A very small voice, muffled in Glorfindel’s shoulder said, “Erestor.”
Word that the child was an Elfling spread like a flame down the column of elves. When the Elf who kept their stores of food brought bread, cheese and fruit for the child to eat, Glorfindel was able to coax Erestor off of his shoulder to sit before him on the horse and eat. The child was so small atop Asfaloth, so Glorfindel held an arm securely around him, and even Asfaloth seemed to know that he had to step carefully. Glorfindel gave Erestor some water to drink, and then quietly told him to eat. The Elfling began to fair bolt the bread down, so Glorfindel said, “Eat more slowly, Erestor. No one will take the food from you. All of it is for you. If you eat slower, you will be able to finish it all.”
Erestor turned his head and raised his eyes to Glorfindel. He said nothing, but clearly had listened because he stopped the hurried inhalation of his food, and slowly ate through the bread and cheese, followed by a pear and another drink from Glorfindel’s water flask. Within minutes of finishing his food, the Elfling’s head drooped and he was rocked into a sound sleep by Asfaloth’s gentle gait.
The rain was left behind with the hamlet, and the elves found a suitable place next to a small stream a few miles further along the road. They made camp and kindled their fires just as darkness enfolded them. Dried meat and roots were set to cook in no time at all, and Elrond fashioned a garment for Erestor out of one of his spare tunics, which seemed the most expedient way to keep the Elfling warm. The elves ate the stew, accompanied by chunks of bread and cheese they carried with them from Forlindon. When Erestor lay asleep next to Glorfindel and Elrond, the two spoke quietly.
“He seems to be fixated on your golden hair,” Elrond said.
Glorfindel nodded. “Do you suppose the couple who were caring for him in the village had golden hair?”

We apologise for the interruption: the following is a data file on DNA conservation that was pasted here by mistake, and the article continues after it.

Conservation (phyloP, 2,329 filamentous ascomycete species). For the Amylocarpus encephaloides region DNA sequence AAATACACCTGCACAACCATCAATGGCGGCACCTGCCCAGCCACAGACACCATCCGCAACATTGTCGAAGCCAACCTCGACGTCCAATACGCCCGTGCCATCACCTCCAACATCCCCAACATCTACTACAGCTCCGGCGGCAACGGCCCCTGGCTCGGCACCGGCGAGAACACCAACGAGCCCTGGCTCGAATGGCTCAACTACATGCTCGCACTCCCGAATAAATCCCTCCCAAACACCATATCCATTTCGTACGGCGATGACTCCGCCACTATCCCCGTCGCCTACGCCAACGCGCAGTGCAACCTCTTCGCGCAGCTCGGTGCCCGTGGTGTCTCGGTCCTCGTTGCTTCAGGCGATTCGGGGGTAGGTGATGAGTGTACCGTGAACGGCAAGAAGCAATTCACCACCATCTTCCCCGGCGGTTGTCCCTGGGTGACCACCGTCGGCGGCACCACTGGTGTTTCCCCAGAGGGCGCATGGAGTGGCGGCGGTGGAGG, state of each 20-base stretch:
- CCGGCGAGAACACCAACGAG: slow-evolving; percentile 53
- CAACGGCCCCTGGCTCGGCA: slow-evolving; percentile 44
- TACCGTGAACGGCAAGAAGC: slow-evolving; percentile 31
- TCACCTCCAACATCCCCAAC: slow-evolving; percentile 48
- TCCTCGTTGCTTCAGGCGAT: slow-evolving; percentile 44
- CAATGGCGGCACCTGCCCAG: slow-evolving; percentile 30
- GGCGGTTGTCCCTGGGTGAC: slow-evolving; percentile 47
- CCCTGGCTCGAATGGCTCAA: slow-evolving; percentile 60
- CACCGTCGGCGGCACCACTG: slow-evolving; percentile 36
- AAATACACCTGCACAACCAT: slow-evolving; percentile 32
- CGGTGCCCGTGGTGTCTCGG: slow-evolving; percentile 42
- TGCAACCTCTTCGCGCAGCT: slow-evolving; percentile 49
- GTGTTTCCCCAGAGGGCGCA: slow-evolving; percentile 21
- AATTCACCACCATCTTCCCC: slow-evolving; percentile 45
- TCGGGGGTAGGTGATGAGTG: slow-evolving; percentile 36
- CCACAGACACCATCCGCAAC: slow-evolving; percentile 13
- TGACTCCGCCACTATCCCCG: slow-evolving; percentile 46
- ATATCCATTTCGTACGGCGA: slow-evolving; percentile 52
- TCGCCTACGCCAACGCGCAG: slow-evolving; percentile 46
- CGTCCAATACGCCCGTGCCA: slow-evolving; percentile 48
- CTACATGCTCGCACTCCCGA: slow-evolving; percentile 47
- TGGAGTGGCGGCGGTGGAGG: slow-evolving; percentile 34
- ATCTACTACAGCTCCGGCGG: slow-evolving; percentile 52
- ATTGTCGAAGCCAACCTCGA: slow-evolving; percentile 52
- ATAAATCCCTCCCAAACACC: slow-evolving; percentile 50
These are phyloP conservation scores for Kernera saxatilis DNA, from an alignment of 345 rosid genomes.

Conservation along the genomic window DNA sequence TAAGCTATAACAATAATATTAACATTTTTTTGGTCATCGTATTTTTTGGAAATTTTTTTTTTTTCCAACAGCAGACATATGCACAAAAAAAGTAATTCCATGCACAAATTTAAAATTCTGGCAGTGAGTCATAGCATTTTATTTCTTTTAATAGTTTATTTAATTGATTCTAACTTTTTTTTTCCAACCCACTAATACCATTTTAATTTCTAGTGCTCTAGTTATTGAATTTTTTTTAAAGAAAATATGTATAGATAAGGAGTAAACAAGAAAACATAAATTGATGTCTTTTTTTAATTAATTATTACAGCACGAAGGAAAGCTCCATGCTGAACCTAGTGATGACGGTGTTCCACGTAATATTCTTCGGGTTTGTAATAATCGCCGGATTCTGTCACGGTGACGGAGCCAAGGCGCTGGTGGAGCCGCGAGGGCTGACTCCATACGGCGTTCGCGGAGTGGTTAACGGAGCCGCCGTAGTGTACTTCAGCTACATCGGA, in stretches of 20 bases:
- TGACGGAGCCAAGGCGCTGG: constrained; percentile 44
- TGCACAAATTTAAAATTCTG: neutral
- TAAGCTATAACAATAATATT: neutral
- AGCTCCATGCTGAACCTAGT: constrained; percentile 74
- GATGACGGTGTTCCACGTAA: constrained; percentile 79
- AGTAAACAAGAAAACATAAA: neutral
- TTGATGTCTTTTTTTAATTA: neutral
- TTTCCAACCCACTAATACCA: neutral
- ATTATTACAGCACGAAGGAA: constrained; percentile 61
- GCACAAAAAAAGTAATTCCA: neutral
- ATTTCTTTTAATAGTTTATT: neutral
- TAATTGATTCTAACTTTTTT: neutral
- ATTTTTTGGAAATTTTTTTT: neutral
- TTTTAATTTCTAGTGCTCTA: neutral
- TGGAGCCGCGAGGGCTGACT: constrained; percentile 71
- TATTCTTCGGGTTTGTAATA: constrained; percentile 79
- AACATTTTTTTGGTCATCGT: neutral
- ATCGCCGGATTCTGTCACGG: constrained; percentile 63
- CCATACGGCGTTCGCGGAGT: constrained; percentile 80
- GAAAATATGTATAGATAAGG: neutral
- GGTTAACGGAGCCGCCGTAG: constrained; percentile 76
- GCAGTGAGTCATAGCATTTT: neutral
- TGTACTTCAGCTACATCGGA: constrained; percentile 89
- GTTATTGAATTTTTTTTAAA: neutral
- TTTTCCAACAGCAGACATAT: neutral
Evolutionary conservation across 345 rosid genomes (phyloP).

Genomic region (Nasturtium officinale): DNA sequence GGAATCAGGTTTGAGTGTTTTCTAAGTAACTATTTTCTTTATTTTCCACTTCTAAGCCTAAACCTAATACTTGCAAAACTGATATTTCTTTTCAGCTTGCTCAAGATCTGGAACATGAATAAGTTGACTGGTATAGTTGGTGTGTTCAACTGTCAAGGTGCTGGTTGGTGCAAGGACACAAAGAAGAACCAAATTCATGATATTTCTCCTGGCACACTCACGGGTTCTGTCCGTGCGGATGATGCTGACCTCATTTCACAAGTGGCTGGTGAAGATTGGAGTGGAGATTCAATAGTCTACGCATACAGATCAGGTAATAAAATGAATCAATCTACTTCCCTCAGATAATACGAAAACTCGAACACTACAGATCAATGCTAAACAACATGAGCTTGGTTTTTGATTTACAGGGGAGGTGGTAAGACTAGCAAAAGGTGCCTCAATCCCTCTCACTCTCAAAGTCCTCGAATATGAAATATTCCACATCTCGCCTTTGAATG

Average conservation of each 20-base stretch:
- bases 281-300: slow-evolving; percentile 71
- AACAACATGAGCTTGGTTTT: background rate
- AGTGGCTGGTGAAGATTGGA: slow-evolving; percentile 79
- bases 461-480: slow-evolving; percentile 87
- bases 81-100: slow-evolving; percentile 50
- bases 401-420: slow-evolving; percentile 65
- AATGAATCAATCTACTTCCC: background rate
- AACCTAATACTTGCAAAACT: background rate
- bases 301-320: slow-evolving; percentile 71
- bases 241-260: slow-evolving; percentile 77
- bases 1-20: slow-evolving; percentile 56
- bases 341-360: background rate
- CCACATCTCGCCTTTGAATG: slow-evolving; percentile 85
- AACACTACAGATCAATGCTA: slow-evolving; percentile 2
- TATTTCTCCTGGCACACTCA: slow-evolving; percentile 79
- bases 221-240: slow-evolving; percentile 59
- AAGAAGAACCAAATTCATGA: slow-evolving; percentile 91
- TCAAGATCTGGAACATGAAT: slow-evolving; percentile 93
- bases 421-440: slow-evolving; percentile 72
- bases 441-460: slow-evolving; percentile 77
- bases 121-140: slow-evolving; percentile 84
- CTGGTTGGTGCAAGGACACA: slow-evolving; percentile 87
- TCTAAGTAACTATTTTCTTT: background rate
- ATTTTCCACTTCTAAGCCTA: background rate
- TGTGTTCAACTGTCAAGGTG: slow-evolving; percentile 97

Elrond thought for a moment before answering. “He’s Elven, so he is probably closer to twelve years – or more. Older than we thought he was. He’d only been in that village for a short while. From what that man told Talvion, he wandered into the place. I think it likely he was traveling with his family and somehow they were separated, or his family was killed and he survived. Perhaps one day he can tell us what happened. My guess is someone he loved had golden hair. How he put his arms around your leg and rested his head on your knee, I warrant it was his father.”
“That would seem to be the most likely. Poor child.” Glorfindel sighed. “I am already doomed, you know. My heart warmed when I took him in my arms and he rested his head on my shoulder. I already care about the little imp and don’t see my relinquishing him to anyone unless we somehow find his family, which I doubt will happen. Am I evil to hope that we don’t?”
“You? Evil? Never. My dear friend, there is no one on Arda more free of evil than you. You have been my constant companion and advisor and I believe I am in the best position to assure you of that, even more so than Gildor.”
“You don’t mind that I want to care for the child? Raise him even? I know it will be difficult but I am…”
“…called by your heart to do it,” Elrond finished for him. “I would expect no other decision from you, nor would Gildor. I will help you all I can, and we will find someone good to help while you and Gildor and I carry out our duties. Perhaps Lindir would like to help. He would make a good teacher for the child for writing, music, and poetry.”
“Gildor will teach him much, too,” Glorfindel mused. “Do you think he will approve of the addition to our family?”
“You should have no doubt of that, Glorfindel. I am quite sure my cousin will fall in love with the little one as swiftly as you did, and I would be unsurprised if the two of you do not adopt him. The child is so sweet that he endears himself to your heart almost the moment you see him. How the humans could have feared him, I will never understand.”
“Nor will I,” Glorfindel agreed, “but we will teach Erestor to find joy again and to be happy.”
“And don’t forget what you can teach him,” Elrond said. “He will sense that you already love him. He will feel safe in that love and you will teach him how to trust again.”
“And you will teach him to be kind and to think like you,” Glorfindel added with a smile. “You’ll probably have him turned into your chief counselor by the time he reaches his majority.”
Elrond was hard pressed to stifle his laughter enough not to wake Erestor. As if in agreement, the child stirred and wrapped his arms around Glorfindel’s leg.
The days passed as they travelled home. Erestor grew more comfortable with the Elves, especially Glorfindel and Elrond, though he almost never spoke. He answered direct questions with nods or shakes of his head, clearly not yet trusting in his change of fortune.
Elrond was finally able to coax the Elfling to ride with him part of the time, his kind and gentle soul finally breaking a hole in Erestor’s self-defensive wall. It wasn’t long before Erestor held onto Elrond just as he did Glorfindel, and he often wound the Elf-lord’s dark hair around his fingers as if to stay attached to him.